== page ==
The concentration of TTs was determined using the Folin-Denis test described by Joslyn (1970). 1 ml of the aqueous extract was added to 75 ml distilled water and then 5 ml Folin-Denis reagent (Sigma-Aldrich) solution and 10 ml sodium carbonate solution was added. The mixture was vortexed and absorbance was determined after 30 min at 760 nm.
Statistical analysis was performed by SPSS V23 software and Microsoft Excel 2016. All experiments were done in three replicates. The results are expressed as mean ± standard deviation (S.D.). One-way analysis of variance (ANOVA) with the Tukey test was used to analyze the growth and physiological parameters. The significance of the results is compared at α < 0.05.
Inhibitory effect on growth of
Figure 1(a) shows that the aqueous extract of N. officinale inhibits the growth of M. aeruginosa. Unlike the control group, the cell densities of Microcystis were significantly reduced (p < 0.05) during the 8 days of exposure at the different tested concentrations. The inhibition rate (IR) appeared to be dose-dependent (Figure 1(b)). The results in Figure 1(c) show that the inhibitory effect of the R. aquatilis extract is well marked and statistically significant for the 0.25%, 0.5%, 0.75%, and 1% concentrations, compared to the control group (P < 0.05). However, the 0.1% treatment group was not significantly different from the control group. All treatment groups (except 0.1%) showed significant inhibition of Microcystis aeruginosa growth (Figure 1(d)).
Morphological changes of
M. aeruginosa cells
Visual observation of Microcystis cultures under R. aquatilis aqueous extract treatment shows that after 3 days of exposure, a yellowing and a clear depigmentation appeared in the treated group but not the control group (Figure 2). These morphological changes are accompanied by the coagulation and sedimentation of cyanobacterial cells, especially after 4 days of exposure, with yellowing colors (Figure 2).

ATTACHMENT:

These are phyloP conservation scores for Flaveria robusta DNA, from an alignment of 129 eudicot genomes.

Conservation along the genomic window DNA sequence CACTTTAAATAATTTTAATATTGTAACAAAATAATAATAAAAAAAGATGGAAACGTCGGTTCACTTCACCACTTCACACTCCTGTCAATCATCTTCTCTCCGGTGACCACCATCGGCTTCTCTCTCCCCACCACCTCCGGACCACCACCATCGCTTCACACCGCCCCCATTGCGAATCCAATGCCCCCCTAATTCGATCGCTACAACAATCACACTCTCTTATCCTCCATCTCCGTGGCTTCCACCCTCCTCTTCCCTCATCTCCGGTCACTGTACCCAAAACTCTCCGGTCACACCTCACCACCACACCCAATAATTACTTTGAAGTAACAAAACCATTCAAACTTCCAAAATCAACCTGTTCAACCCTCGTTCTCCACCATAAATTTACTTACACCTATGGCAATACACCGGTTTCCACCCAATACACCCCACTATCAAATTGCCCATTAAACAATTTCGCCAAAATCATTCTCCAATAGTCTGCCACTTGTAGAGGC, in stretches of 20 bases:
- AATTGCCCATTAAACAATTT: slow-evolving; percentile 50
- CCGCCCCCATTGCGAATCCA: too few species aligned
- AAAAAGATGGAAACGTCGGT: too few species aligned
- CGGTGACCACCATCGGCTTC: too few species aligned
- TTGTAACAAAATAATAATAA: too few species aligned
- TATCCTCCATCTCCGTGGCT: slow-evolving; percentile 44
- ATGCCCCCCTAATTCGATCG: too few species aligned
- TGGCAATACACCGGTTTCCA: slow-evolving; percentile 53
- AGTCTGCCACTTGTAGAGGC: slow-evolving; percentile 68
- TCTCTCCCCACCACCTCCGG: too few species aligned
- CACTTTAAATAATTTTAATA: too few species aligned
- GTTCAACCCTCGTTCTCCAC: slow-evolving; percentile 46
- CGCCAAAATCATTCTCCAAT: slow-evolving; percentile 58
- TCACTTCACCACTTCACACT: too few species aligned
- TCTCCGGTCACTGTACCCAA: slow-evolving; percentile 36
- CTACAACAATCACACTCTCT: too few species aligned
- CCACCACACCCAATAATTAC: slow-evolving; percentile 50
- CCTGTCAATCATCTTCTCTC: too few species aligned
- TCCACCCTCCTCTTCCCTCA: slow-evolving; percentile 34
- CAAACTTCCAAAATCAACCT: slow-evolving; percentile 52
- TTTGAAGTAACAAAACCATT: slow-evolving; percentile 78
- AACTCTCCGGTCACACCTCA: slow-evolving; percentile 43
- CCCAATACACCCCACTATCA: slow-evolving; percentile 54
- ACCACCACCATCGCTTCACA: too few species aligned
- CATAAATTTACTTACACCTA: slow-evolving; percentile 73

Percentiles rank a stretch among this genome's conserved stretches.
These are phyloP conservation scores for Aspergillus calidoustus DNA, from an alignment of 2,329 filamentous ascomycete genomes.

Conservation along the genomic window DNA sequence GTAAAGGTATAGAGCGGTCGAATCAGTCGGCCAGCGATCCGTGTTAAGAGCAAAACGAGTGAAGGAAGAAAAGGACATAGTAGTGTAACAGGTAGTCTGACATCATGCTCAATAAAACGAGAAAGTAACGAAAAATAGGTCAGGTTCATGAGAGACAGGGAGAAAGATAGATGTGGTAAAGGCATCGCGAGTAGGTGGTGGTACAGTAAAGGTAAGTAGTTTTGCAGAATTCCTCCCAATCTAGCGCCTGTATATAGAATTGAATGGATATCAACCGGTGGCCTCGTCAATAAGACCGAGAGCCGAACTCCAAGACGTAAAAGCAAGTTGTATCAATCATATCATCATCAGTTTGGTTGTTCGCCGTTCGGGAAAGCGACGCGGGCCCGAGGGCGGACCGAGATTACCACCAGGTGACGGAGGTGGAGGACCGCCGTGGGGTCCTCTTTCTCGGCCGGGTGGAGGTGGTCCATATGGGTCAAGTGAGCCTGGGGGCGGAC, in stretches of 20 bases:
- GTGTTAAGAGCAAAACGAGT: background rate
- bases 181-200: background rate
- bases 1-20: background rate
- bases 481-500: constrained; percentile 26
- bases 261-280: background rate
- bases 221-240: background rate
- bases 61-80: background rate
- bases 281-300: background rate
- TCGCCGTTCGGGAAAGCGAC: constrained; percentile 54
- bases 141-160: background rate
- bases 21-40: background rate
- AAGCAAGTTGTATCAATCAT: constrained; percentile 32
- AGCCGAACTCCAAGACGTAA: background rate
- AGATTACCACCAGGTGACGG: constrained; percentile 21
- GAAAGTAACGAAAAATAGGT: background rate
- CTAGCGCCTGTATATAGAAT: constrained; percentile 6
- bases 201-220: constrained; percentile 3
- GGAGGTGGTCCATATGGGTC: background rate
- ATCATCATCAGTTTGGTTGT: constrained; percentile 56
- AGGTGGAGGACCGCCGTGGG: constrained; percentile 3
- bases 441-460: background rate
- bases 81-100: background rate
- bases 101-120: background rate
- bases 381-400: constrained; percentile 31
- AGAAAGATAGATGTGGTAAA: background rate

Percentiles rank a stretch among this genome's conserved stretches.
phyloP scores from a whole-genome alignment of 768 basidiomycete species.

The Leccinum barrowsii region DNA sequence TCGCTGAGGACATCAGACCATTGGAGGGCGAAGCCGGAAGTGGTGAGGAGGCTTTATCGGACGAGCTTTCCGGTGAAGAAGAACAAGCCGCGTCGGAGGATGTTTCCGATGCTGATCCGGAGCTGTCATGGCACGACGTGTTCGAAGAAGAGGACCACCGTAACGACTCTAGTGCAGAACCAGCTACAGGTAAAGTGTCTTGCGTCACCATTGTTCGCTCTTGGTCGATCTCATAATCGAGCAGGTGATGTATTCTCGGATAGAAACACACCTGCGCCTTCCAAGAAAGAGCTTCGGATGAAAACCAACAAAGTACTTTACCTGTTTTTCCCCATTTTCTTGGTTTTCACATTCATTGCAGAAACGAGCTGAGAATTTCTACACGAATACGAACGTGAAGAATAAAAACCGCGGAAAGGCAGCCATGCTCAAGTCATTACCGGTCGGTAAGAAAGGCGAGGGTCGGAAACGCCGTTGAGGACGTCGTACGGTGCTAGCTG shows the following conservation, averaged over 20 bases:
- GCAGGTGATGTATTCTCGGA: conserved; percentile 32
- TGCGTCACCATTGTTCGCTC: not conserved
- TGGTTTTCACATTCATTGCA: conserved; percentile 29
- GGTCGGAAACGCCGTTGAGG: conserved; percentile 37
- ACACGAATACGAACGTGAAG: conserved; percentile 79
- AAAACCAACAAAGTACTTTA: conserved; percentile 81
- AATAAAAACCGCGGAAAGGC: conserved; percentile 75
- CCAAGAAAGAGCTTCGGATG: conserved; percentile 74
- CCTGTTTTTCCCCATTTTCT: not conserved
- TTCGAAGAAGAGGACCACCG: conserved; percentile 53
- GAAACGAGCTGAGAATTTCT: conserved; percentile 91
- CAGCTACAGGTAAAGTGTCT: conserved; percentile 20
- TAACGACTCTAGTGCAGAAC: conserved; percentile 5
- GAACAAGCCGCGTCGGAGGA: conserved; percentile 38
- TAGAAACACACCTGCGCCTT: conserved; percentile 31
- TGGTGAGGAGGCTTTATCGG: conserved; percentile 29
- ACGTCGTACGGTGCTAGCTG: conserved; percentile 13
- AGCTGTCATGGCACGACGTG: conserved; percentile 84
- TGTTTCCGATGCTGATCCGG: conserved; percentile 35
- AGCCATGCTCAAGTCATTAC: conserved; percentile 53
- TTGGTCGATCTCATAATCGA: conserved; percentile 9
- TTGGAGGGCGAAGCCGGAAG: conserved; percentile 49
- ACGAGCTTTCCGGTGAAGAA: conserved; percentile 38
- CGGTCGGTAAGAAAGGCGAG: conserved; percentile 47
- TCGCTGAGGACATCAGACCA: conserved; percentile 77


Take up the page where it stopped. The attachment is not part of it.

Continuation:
Effects of aqueous extract on pigment concentrations of
The Chlorophyll a content of M. aeruginosa was significantly decreased (p < 0.01 and p < 0.05) by aqueous extract of R. aquatilis and N. officinale within the initial 5 days (Figure 3(a) and 3(c)). Compared to the control, all the treatment groups showed significant decrease of Chlorophyll a content during the 8 days' experimental period. For example, the Chlorophyll a content decreased by 80% and 100% respectively for both plant extracts at 1%.
The cells quota of the chlorophyll (Figure 3(e)) was decreased in the treatment groups by 1% of aqueous extract of R. aquatilis and N. officinale compared to the control group. Figure 3(f) shows that the treatments with 1% of aqueous extracts of the two macrophytes also induce a reduction of cell-specific carotenoid, which is more significant for R. aquatilis extracts.
Inhibitory effect of potential allelochemical substances of aquatic macrophytes on
M. aeruginosa growth
To investigate the potential allelochemical substances that may be responsible for the inhibitory mechanism of M. aeruginosa growth, the TPs, TFs, and TTs in the two aquatic macrophytes' extracts were determined. Correlation analysis was carried out between phenolic compound concentration and the IR (%) of M. aeruginosa after 8 days' exposure to 0.1, 0.25, 0.5, 0.75 and 1% aqueous extracts. Although the correlation coefficients for different compound classes are identical for each IR (%), Table 1 shows that the IR (%) of M. aeruginosa after 8 days of exposure to aqueous plant extracts was positively correlated especially with the highest concentrations 0.75 and 1%, which means that probably flavonoids, polyphenols and tannins are involved in this allelopathic activity. These compounds, plus other non-identifying allelochemical molecules, probably induce the inhibitory mechanism of cyanobacterium growth. Also, a significantly negative correlation for the 0.5% treatment was observed, which suggests that the inhibition in the latter group of treatment is probably due to other unknown factors.